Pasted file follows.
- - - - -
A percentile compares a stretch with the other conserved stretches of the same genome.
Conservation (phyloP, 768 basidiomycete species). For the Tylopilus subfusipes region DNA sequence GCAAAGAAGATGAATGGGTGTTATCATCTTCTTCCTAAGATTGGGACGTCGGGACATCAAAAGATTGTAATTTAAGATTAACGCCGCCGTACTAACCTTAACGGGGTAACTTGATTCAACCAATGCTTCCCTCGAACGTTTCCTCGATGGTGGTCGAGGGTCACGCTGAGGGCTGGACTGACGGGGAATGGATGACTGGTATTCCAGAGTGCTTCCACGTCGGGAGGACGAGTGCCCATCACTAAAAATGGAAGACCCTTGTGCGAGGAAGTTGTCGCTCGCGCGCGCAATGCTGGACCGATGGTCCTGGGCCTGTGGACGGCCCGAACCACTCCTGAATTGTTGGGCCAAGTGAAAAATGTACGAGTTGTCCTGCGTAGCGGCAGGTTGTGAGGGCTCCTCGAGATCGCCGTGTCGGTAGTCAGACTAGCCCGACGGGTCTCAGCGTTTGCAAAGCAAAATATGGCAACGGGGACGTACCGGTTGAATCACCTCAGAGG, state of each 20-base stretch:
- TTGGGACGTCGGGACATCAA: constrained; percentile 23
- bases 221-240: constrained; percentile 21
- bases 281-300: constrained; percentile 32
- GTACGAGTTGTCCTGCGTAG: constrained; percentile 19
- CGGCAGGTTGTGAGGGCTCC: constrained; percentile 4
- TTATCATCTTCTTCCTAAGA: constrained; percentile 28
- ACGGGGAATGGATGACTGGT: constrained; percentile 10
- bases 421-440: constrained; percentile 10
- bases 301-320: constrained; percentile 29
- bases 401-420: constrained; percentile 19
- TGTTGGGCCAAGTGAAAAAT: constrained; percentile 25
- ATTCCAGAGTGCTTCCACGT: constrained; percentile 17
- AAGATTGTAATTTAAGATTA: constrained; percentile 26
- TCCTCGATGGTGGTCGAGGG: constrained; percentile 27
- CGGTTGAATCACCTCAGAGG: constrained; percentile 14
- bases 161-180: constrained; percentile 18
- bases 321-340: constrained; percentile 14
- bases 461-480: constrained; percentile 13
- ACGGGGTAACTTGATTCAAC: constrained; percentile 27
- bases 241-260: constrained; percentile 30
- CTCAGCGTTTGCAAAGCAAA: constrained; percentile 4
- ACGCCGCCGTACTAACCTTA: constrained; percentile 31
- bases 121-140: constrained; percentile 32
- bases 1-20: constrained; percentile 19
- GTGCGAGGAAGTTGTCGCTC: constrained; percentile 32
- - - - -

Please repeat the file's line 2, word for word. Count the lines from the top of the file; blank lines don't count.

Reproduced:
Conservation (phyloP, 768 basidiomycete species). For the Tylopilus subfusipes region DNA sequence GCAAAGAAGATGAATGGGTGTTATCATCTTCTTCCTAAGATTGGGACGTCGGGACATCAAAAGATTGTAATTTAAGATTAACGCCGCCGTACTAACCTTAACGGGGTAACTTGATTCAACCAATGCTTCCCTCGAACGTTTCCTCGATGGTGGTCGAGGGTCACGCTGAGGGCTGGACTGACGGGGAATGGATGACTGGTATTCCAGAGTGCTTCCACGTCGGGAGGACGAGTGCCCATCACTAAAAATGGAAGACCCTTGTGCGAGGAAGTTGTCGCTCGCGCGCGCAATGCTGGACCGATGGTCCTGGGCCTGTGGACGGCCCGAACCACTCCTGAATTGTTGGGCCAAGTGAAAAATGTACGAGTTGTCCTGCGTAGCGGCAGGTTGTGAGGGCTCCTCGAGATCGCCGTGTCGGTAGTCAGACTAGCCCGACGGGTCTCAGCGTTTGCAAAGCAAAATATGGCAACGGGGACGTACCGGTTGAATCACCTCAGAGG, state of each 20-base stretch: